Alameda Corridor Selects Contractor To Design Pacific Coast Highway Grade Separation Project

Alameda Corridor Selects Contractor to Design Pacific Coast Highway Grade Separation Project

AUGUST 16, 2001

LOS ANGELES COUNTY– Moving quickly to relieve traffic congestion at a busy intersection, the public agency building the Alameda Corridor rail cargo expressway selected a firm Thursday to design the Pacific Coast Highway (PCH) Grade Separation.

One month after agreeing to take on the project, the Governing Board of the Alameda Corridor Transportation Authority (ACTA) authorized staff to enter into a contract with the engineering firm of HDR, Inc.  The firm was one of six to respond to ACTA’s request for a statement of qualifications.  Two firms were selected to submit formal proposals and be interviewed by a panel of officials from ACTA, the Port of Los Angeles and the California Department of Transportation (Caltrans).  The panel unanimously recommended HDR, and the Governing Board agreed, authorizing staff to negotiate a contract.

ACTA officials said their goal is to have the agreement executed and a notice to proceed issued in September.  ACTA will immediately begin the process of selecting a construction management firm.  An accelerated schedule calls for the project to be completed in 18-24 months, with construction commencing in fall 2002.

“Improvements at the intersection of Pacific Coast Highway and Alameda Street in Wilmington are long overdue,” said Los Angeles City Councilwoman Janice Hahn, vice-chairwoman of the ACTA Governing Board.  Her 15th Council District includes Wilmington. “It is imperative that we act expeditiously to provide traffic congestion relief that Wilmington residents and other motorists deserve.”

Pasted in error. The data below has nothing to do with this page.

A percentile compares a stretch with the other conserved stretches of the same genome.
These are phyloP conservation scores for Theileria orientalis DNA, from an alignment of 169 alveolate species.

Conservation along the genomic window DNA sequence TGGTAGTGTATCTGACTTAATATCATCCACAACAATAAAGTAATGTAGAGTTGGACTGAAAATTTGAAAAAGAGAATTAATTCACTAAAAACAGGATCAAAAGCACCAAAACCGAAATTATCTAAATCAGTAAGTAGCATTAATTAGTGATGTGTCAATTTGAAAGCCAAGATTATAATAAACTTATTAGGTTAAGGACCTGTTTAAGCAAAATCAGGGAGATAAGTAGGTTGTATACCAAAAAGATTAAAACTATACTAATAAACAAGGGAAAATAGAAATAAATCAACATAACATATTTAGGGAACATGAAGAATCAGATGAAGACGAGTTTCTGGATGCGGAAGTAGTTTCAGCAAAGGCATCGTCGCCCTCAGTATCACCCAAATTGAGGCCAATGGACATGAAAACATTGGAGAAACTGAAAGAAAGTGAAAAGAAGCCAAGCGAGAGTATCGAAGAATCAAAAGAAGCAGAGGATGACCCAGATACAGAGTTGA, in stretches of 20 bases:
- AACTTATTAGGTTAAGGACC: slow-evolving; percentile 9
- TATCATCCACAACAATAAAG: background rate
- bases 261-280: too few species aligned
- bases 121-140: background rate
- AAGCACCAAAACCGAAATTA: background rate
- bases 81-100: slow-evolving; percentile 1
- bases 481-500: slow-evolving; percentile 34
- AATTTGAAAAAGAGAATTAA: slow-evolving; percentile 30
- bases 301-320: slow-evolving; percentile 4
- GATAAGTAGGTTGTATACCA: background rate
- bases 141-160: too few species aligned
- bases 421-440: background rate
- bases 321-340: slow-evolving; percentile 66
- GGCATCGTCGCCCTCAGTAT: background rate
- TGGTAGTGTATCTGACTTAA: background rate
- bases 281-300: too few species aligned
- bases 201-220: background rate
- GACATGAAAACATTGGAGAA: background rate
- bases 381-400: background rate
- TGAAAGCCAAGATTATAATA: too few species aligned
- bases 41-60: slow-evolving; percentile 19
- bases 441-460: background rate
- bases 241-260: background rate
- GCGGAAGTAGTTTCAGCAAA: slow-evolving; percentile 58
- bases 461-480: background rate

The PCH intersection with the Alameda Corridor is the only location along the Corridor’s 20-mile route where train and street traffic will still conflict when the rail cargo expressway opens in April 2002.  Also, it has the greatest volume of conflicts between rail and street traffic of any intersection along the Alameda Corridor. Therefore, completion of the PCH Grade Separation in a timely manner is critical to avoiding major traffic bottlenecks.

Last month, ACTA and Caltrans officials approved an agreement calling for ACTA to assume management of the PCH Grade Separation from Caltrans. The agreement calls for the PCH Grade Separation to carry vehicles on PCH over the Alameda Corridor mainline, Alameda Street and the San Pedro branch of the Union Pacific Railroad on a bridge more than a mile long.  ACTA will adhere to state and federal design standards while utilizing ACTA policies and procedures.

Caltrans had previously identified $65 million of the estimated project cost of $107 million, leaving a shortfall of $42 million.  To fill the funding gap, Caltrans has pledged an additional $14 million, and the Los Angeles County Metropolitan Transportation Authority has authorized $13.3 million for the project, with the understanding that this could increase to $14 million.  Caltrans is in discussions to secure the outstanding balance of approximately $14 million.

“Because of the importance of the PCH Grade Separation to local communities, we are willing to assist in expediting the project, so long as it does not affect ACTA’s funding commitments or project timetable,” said ACTA Governing Board Chairman Frank Colonna, a member of the Long Beach City Council.

ACTA, a joint powers authority of the cities and ports of Long Beach and Los Angeles, is building a 20-mile-long rail cargo expressway between the ports and the transcontinental rail yards near downtown Los Angeles.  The Alameda Corridor will improve the flow of goods through the ports and reduce traffic congestion by consolidating rail lines and eliminating traffic conflicts at more than 200 street-level railroad crossings.  Construction of the $2.4 billion project, begun in 1997, remains on budget and on schedule for completion in April 2002.